Beyond administrators, policy makers need to be aware of the potential for online professional development to make a difference in the professional lives of teachers. Barnet Berry asked, “How can teachers, especially our very best teachers across the country, provide a huge important bridge to the policy world to bring their expertise and voice to the deliberations about their profession?”
“We would like policy makers to set up mechanisms to more effectively listen to teachers’ voices and choices about online professional development,” said California Teacher Advisory Council (TAC) member Juliana Jones, a middle school teacher in Berkeley, California. In particular, if policy makers were able to experience an engaging online course, they would be more likely to provide teachers with the time and resources needed for online learning.
Embracing OTPD means that policy makers and administrators must give up some measure of control over professional development decisions, said Sherri Andrews of the North Carolina School of the Arts in Thomasville. “Administrators have to be able to give up the fact that they want to tell us what we need to do and when we need to do it.” Also, the technology is changing so quickly that administrators and policy makers will need to involve teachers in making strategic decisions about the best possible uses of what is available. For example, although the Internet is the source of most online courses today, new technologies, such as immersive learning environments that are now part of online video gaming technologies, may someday supersede today’s offerings.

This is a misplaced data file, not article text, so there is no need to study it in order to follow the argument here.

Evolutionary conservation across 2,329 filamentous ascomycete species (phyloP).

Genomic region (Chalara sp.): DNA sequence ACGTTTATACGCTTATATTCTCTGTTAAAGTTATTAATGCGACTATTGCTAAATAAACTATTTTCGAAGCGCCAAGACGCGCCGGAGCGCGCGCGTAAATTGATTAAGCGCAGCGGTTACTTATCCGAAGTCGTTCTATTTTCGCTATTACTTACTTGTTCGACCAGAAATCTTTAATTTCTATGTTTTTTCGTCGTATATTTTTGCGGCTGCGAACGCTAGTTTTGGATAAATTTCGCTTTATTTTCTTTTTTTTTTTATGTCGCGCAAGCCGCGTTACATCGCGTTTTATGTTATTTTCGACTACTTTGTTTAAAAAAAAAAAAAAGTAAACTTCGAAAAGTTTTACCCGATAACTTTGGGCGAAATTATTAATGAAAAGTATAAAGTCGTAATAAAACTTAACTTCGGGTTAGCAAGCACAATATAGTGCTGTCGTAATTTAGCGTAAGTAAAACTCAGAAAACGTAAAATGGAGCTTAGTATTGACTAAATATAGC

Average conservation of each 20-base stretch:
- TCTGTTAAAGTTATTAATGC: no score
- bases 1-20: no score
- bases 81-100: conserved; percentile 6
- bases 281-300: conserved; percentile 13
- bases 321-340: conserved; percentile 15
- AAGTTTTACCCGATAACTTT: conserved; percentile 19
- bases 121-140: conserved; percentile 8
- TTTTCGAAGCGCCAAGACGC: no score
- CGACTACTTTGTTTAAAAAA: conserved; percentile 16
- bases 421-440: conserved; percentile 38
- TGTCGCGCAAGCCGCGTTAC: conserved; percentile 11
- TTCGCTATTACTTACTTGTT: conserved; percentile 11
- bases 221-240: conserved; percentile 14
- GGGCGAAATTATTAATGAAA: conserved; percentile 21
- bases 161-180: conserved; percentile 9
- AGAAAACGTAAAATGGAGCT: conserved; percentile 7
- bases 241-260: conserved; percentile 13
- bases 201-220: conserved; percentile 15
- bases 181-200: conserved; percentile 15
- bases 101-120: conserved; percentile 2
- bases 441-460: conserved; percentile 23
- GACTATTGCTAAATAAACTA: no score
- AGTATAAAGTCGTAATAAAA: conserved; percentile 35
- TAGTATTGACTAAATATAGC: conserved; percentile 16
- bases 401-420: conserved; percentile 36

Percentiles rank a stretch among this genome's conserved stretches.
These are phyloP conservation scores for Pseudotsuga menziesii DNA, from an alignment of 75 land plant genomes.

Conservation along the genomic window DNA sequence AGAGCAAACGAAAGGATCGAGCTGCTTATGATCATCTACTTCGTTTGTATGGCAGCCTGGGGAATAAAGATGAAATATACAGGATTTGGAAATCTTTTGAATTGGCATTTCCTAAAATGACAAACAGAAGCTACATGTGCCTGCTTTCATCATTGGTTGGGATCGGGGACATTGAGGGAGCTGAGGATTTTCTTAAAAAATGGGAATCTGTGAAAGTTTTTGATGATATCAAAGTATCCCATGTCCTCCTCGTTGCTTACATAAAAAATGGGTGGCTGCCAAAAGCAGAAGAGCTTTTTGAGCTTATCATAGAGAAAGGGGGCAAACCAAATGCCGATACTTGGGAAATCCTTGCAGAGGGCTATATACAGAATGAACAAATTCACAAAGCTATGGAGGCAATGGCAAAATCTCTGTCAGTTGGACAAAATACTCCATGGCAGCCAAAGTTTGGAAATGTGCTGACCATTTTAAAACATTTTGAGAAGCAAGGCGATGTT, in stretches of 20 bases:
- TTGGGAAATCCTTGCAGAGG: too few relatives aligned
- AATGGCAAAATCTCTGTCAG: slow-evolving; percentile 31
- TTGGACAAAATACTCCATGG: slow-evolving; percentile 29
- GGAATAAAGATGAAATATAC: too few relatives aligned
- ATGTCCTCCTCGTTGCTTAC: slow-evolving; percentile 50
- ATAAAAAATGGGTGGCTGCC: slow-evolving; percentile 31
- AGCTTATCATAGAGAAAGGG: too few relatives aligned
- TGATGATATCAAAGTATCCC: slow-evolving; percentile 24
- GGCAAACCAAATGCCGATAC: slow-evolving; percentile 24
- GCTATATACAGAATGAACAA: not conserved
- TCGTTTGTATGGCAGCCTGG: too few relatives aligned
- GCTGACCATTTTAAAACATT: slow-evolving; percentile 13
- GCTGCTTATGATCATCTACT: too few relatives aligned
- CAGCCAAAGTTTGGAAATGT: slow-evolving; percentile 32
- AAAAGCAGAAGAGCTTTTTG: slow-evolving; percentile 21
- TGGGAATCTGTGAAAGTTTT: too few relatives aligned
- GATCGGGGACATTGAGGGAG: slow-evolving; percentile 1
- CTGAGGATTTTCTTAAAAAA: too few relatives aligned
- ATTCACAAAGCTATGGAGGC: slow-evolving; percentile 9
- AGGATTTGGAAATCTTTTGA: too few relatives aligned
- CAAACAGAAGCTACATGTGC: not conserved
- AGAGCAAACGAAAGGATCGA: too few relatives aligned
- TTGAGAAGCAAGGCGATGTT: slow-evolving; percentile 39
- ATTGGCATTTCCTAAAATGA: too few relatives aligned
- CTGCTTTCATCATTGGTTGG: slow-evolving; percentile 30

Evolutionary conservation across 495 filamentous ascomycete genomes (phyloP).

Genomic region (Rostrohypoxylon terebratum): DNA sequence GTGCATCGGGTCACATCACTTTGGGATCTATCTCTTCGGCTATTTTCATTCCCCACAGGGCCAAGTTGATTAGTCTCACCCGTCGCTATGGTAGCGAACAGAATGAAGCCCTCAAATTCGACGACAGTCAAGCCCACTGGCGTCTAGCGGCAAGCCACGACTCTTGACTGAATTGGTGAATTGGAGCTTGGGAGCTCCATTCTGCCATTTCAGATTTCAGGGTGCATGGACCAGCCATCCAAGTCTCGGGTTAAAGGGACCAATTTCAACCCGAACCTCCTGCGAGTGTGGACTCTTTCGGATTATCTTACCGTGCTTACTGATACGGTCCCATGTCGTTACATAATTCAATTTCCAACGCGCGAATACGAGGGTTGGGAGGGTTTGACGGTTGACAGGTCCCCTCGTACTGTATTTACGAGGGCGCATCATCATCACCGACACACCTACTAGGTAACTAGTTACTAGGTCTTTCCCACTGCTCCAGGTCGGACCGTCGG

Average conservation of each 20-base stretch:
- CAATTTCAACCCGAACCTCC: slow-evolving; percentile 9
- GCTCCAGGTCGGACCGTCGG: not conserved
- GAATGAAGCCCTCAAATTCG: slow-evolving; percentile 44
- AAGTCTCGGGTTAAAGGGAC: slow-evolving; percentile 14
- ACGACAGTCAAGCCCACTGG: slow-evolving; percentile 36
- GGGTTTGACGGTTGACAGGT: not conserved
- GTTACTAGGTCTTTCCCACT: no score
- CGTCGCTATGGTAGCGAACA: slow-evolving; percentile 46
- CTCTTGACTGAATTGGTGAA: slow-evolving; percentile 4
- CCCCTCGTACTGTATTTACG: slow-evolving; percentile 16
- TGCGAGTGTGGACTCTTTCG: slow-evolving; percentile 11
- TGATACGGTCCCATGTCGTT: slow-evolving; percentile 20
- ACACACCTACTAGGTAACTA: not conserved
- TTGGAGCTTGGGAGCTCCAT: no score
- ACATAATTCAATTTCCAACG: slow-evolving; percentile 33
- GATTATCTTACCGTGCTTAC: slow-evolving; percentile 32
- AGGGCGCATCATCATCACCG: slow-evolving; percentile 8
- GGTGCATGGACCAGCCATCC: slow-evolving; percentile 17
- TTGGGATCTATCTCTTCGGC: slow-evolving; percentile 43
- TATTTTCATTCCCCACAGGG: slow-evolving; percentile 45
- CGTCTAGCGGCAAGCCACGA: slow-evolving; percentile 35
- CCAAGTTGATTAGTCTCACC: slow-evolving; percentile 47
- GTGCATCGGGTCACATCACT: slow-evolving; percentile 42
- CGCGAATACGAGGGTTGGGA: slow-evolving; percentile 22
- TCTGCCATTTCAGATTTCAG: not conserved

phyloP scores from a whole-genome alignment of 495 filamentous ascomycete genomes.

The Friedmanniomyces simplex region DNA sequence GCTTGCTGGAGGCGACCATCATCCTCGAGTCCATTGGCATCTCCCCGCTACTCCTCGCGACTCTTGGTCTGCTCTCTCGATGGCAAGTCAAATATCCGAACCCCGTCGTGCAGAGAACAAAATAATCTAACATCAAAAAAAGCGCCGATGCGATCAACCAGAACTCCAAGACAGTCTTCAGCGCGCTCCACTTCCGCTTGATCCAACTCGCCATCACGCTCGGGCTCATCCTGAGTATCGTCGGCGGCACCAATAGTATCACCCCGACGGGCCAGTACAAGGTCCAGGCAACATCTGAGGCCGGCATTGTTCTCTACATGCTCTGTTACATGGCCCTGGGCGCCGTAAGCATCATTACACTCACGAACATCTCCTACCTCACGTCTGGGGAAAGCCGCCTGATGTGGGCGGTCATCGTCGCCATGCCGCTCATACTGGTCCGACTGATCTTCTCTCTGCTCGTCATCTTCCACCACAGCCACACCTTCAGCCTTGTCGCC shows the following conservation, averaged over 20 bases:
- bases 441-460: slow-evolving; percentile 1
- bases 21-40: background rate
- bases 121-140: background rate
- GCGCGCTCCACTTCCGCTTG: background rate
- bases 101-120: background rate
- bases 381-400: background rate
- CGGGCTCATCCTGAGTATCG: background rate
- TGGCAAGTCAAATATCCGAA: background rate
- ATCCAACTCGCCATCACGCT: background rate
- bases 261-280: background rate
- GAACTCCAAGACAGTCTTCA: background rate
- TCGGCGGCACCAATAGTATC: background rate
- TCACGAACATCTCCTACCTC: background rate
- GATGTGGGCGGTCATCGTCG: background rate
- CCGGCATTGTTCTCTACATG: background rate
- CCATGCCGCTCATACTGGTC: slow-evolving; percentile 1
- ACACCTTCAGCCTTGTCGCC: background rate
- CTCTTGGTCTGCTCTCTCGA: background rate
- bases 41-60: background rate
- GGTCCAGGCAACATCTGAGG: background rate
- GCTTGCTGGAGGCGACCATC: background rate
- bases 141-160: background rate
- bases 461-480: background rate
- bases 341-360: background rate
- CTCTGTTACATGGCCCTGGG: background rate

PROVIDING TEACHERS WITH ACCESS TO ONLINE TECHNOLOGIES
Teachers need appropriate, modern tools to take advantage of online programs. Administrators cannot assume that teachers will have the necessary computer equipment and Internet connections at their homes, nor should teachers be expected to engage in online professional development